Anna-Kaisa Salmi and the other researchers involved in the project would like to find out when reindeer herding appears to have begun in different areas, what the interaction between humans and reindeer was like in the early days of reindeer herding, and what impact the taming of the reindeer has had on culture, including animal sacrifices on sacred sites.
Salmi describes domestication as evolution in which humans play either an active or an indirect role.
“Humans select certain types of individuals for their companions, for example animals that are not very aggressive. On the other hand, certain types of animals that are not excessively timid thrive in the presence of humans and benefit from the ecological niches created by them, for example by eating scraps of food.”
Animals that will interact with humans usually are naturally herd-oriented and have a social structure.
Rather than being scripted by humans, domestication is a result of interaction.
According to Salmi, the reindeer challenges our preconceived ideas of the relationship between humans and animals.
“I believe that the domestication of the reindeer has had many elements in common with the early domestication of most animal species. We are using the reindeer to try and model this.”
Salmi explains that the domestication of many species, including the cow, the sheep and the goat, has progressed from a change in hunting strategies to animal husbandry. Before the current domestic animals were reared indoors, people may have tended them in similar ways as today's reindeer herders do.
The concept of domestication has undergone a transition in recent years. Rather than being scripted by humans, domestication is a result of interaction. Animals have also benefited from humans.
Some might find it surprising that researchers of human sciences study animals. Anna-Kaisa Salmi reminds us that human history is also animal history – and that humans are animals.
To Salmi, it is important to find out how the relationship between the reindeer and the humans has evolved.
“We eat animals, we spend time with them and we see pictures of them. Animals are everywhere. In the north, reindeer have been vital for human survival. They have been in people’s thoughts constantly. The history of animal actors must be seen in parallel with human history.”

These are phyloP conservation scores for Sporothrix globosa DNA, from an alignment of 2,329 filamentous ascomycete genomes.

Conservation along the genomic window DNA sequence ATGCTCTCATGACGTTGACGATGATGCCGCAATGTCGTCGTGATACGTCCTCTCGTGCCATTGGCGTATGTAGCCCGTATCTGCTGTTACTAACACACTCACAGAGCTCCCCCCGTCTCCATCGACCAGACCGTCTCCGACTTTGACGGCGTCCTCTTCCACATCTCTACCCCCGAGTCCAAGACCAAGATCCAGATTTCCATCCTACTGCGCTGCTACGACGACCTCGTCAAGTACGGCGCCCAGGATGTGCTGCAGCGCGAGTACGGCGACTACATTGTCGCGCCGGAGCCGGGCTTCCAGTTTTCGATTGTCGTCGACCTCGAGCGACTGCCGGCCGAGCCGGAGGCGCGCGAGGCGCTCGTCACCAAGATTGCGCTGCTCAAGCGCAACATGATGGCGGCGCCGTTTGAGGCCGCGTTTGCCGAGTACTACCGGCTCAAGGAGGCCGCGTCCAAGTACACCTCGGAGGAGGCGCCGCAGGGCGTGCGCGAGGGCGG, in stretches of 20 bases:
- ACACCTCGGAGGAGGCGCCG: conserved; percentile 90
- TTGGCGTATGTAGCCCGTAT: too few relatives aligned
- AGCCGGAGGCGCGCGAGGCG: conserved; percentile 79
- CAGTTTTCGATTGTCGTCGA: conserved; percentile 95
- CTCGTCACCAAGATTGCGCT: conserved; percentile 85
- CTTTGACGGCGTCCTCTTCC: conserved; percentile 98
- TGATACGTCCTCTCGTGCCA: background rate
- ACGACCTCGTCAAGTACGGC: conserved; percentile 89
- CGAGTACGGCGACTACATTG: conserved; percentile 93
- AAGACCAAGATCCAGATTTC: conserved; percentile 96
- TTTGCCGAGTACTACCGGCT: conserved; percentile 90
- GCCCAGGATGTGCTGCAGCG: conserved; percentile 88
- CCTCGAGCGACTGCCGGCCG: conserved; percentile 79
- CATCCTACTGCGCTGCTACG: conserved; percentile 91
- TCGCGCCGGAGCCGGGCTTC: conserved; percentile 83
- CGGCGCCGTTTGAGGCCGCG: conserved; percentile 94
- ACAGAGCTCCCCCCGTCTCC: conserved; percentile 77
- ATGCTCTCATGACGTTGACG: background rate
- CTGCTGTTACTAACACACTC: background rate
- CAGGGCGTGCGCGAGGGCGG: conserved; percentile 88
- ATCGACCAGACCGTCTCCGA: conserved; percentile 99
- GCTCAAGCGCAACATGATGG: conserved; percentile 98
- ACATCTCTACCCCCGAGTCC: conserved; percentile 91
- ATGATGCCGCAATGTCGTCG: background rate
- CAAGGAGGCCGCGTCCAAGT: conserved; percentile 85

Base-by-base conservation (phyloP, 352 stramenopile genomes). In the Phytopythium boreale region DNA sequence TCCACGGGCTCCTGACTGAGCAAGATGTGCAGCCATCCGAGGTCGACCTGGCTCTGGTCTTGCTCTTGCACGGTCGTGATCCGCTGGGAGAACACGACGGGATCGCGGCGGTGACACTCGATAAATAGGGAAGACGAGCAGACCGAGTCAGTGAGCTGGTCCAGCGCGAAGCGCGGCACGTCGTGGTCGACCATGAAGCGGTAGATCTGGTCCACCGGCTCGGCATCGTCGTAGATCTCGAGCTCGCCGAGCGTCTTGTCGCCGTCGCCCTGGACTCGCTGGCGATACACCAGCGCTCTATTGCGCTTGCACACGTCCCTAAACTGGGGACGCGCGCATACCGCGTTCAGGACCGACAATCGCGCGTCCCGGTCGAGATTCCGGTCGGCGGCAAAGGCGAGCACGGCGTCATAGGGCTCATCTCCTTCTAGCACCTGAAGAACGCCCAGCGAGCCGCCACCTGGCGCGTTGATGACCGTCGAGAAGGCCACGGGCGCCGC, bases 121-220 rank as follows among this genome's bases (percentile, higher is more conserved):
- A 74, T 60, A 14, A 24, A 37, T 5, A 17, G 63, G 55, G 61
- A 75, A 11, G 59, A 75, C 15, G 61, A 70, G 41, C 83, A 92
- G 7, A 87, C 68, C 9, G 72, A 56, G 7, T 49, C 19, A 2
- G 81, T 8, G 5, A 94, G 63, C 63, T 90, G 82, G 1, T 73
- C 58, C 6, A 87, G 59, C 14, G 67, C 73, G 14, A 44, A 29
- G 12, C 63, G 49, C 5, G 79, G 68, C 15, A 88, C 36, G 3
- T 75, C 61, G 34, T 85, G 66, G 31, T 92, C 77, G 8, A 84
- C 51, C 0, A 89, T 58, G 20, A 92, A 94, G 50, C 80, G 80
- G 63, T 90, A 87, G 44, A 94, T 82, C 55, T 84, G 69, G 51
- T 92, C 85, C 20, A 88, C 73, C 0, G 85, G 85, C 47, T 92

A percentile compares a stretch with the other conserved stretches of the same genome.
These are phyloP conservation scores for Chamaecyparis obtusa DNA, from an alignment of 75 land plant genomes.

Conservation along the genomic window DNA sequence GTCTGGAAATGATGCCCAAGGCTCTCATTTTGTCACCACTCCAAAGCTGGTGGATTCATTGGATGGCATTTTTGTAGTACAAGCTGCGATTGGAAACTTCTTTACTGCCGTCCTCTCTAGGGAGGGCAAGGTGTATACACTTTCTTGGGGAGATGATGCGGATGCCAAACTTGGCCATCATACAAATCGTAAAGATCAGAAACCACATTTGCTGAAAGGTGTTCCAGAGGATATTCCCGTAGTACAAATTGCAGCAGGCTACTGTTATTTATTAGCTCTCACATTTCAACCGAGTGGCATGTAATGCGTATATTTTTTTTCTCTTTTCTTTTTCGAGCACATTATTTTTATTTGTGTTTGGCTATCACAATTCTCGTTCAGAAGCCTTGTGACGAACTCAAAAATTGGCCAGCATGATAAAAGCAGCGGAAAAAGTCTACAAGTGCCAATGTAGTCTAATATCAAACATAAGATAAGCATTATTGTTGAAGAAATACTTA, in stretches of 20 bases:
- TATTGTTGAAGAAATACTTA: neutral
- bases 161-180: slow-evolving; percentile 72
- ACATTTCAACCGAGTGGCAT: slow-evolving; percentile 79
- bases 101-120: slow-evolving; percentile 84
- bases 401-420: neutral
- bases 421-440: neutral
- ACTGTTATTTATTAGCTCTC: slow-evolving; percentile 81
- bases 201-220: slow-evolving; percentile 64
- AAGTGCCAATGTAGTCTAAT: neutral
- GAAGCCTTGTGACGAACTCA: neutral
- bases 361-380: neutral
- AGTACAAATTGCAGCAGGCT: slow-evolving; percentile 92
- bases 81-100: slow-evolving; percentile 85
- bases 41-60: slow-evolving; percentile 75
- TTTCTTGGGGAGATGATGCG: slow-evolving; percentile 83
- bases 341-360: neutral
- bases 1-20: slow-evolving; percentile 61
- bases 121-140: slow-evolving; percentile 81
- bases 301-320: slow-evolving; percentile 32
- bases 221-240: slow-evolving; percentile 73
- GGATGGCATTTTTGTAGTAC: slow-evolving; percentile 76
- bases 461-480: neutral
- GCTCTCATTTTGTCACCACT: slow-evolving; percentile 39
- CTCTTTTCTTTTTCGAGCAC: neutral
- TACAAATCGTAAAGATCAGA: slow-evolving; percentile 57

The post-humanist twist of human sciences has changed our thinking, with humans no longer being seen as the centre of the world. Scientific interest has developed towards a multi-species world.
Humans are no longer being seen as the centre of the world.
The history of reindeer herding also helps us understand the way animals are treated today. Industrialisation and urbanisation have created a great divide between production animals and pets. Production animals are regarded as little more than machines, whereas pets are members of the family.
"Before the 18th century, and even later, the same animal could be both a companion and a food source. I would like this mentality to become more widespread and replace the current practice of intensive farming”, Salmi says.
According to Salmi, the study of the relationship between animals and humans in pre-industrial communities gives us new perspectives on such questions as animal rights issues and political decision-making.
The reindeer is not just a production animal or a pet, so a city slicker who dines on mince and owns a cat may, when travelling in Lapland, be puzzled to encounter a reindeer standing in the middle of the road. Is the animal too stupid to get out of the way? Road rage could be avoided if we could perceive animals and humans as equal companions.
“A reindeer standing on the road may be trying to get away from midgets. Considering its own needs, the reindeer is quite an intelligent and social animal. Many types of relationships can be observed within a herd, and reindeer can form social relationships with humans", Salmi analyses.
Last updated: 6.10.2017